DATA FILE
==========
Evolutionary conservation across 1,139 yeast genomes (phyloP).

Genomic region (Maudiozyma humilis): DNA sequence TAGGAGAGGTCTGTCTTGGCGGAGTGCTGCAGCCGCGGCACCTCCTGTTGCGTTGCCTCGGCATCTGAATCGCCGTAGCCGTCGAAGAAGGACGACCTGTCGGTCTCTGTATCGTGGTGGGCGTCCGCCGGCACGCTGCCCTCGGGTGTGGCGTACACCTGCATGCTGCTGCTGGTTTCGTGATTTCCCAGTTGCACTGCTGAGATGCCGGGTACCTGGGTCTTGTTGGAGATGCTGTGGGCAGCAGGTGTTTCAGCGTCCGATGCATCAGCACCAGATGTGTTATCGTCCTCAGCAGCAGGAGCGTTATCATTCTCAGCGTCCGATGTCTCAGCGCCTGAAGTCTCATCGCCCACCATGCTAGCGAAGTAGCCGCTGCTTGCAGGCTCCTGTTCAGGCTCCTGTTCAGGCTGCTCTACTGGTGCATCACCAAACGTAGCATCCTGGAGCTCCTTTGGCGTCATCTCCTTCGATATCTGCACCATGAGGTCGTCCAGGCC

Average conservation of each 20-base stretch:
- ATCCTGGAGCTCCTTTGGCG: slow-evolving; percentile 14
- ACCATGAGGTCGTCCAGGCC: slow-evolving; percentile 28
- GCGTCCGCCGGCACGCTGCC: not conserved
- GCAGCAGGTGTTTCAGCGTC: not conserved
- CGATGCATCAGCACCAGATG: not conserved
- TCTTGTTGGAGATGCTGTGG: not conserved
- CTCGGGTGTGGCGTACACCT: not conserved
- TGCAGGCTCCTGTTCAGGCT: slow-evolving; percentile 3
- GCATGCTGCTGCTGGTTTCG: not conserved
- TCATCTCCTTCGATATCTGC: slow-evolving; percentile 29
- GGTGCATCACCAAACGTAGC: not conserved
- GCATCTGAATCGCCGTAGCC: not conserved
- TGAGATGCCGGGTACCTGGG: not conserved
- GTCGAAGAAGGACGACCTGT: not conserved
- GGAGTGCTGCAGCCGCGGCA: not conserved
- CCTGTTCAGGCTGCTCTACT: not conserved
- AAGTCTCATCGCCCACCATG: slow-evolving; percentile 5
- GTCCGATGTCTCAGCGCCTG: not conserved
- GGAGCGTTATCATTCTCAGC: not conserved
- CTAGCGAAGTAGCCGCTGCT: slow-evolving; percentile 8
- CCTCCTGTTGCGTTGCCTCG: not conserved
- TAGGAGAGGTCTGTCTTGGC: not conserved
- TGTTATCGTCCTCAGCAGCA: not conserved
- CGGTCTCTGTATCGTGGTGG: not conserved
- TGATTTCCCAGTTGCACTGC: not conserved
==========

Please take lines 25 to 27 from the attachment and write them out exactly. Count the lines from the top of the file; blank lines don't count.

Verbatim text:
- TAGGAGAGGTCTGTCTTGGC: not conserved
- TGTTATCGTCCTCAGCAGCA: not conserved
- CGGTCTCTGTATCGTGGTGG: not conserved